[t]he rule that an employer has an absolute right to discharge an at will employee must be tempered by the principle that where the employer's motivation for the discharge is to contravene some substantial public policy princip[le], then the employer may be liable to the employee for damages occasioned by this discharge.(13)

Id. at syllabus. (footnote added). See also Cordle v. General Hugh Mercer Corp., 174 W. Va. 321, 325 S.E.2d 111 (1984).

We subsequently clarified the phrase "substantial public policy" in Birthisel v. Tri-Cities Health Services, Corp., 188 W. Va. 371, 424 S.E.2d 606 (1992), explaining that it was

designed to exclude claims that are based on insubstantial considerations. The term 'substantial public policy' implies that the policy principle will be clearly recognized simply because it is substantial. An employer should not be exposed to liability where a public policy standard is too general to provide any specific guidance or is so vague that it is subject to different interpretations.

Id., 188 W. Va. at 377, 424 S.E.2d at 612. In syllabus points two and three of Birthisel, we held:

2. To identify the sources of public policy for purposes of determining whether a retaliatory discharge has occurred, we look to established precepts in our constitution, legislative enactments, legislatively approved regulations, and judicial opinions.

3. Inherent in the term 'substantial public policy' is the concept that the policy will provide specific guidance to a reasonable person.

Id. See also Roberts v. Adkins, 191 W. Va. 215, 444 S.E.2d 725 (1994); Lilly v. Overnight Transportation Co., 188 W. Va. 538, 425 S.E.2d 214 (1992); Collins v. Elkay Mining Co., 179 W. Va. 549, 371 S.E.2d 46 (1988); Shanholtz v. Monongahela Power Co., 165 W. Va. 305, 270 S.E.2d 178 (1980).

The West Virginia Human Rights Act sets forth this State's public policy concerning an individual's right to equal opportunity in employment without regard to either sex, race, age, handicap, religion or national origin. W. Va. Code, 5-11-2 [1989] states:

It is the public policy of the state of West Virginia to provide all of its citizens equal opportunity for employment, equal access to places of public accommodations, and equal opportunity in the sale, purchase, lease, rental and financing of housing accommodations or real property. Equal opportunity in the areas of employment and public accommodations is hereby declared to be a human right or civil right of all persons without regard to race, religion, color, national origin, ancestry, sex, age, blindness or handicap. Equal opportunity in housing accommodations or real property is hereby declared to be a human right or civil right of all persons without regard to race, religion, color national origin, ancestry, sex, blindness, handicap, or familial status.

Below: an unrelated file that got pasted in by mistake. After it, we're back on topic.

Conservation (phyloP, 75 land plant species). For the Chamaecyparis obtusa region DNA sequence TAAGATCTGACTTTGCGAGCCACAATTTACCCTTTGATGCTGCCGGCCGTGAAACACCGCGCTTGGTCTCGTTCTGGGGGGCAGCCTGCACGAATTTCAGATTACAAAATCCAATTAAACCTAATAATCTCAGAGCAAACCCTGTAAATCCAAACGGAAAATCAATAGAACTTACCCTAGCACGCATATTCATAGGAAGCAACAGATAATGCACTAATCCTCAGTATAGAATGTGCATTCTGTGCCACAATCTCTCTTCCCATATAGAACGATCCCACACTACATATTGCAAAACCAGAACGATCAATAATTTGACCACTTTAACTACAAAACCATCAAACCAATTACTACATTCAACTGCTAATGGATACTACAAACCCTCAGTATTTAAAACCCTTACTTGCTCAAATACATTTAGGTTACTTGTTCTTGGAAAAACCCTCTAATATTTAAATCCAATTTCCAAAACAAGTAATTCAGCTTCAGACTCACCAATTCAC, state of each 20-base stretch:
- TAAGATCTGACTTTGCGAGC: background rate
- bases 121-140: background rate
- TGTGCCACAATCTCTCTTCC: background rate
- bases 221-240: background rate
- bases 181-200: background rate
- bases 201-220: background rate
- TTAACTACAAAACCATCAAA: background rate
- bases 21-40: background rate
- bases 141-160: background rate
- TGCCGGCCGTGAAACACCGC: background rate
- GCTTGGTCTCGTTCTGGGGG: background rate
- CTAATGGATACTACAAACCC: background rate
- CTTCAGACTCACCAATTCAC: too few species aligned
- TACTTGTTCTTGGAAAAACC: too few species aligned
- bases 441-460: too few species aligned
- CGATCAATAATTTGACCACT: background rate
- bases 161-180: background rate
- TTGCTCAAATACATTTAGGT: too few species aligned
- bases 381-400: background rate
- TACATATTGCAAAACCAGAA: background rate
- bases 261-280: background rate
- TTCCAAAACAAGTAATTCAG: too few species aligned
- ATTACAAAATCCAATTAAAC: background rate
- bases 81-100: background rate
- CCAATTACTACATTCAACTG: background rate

The denial of these rights to properly qualified persons by reason of race, religion, color, national origin, ancestry, sex, age, blindness, handicap, or familial status is contrary to the principles of freedom and equality of opportunity and is destructive to a free and democratic society.

(emphasis added).

The West Virginia Human Rights Act further makes it an unlawful discriminatory practice "[f]or any employer to discriminate against an individual with respect to compensation, hire, tenure, terms, conditions or privileges of employment[.]" W. Va. Code, 5-11-9(1) [1992], in relevant part. See Holstein v. Norandex, Inc., 194 W. Va. 727, 730, 461 S.E.2d 473, 476 (1995). The term "discriminate" means "to exclude from, or fail or refuse to extend to, a person equal opportunities because of . . . sex[.]"(14) W. Va. Code, 5-11-3(h) [1994], in relevant part.

Furthermore,"W. Va. Code 5-11-9(7)(C) (1992), prohibits an employer or other person from retaliating against any individual for expressing opposition to a practice that he or she reasonably and in good faith believes violates the provisions of the West Virginia Human Rights Act." Syl. pt. 11, Hanlon v. Chambers, 195 W. Va. 99, 464 S.E.2d 741 (1995). W. Va. Code, 5-11-9(7)(C) [1992] states:

It shall be an unlawful discriminatory practice, unless based upon a bona fide occupational qualification, or except where based upon applicable security regulations established by the United States or the state of West Virginia or its agencies or political subdivisions:

. . . .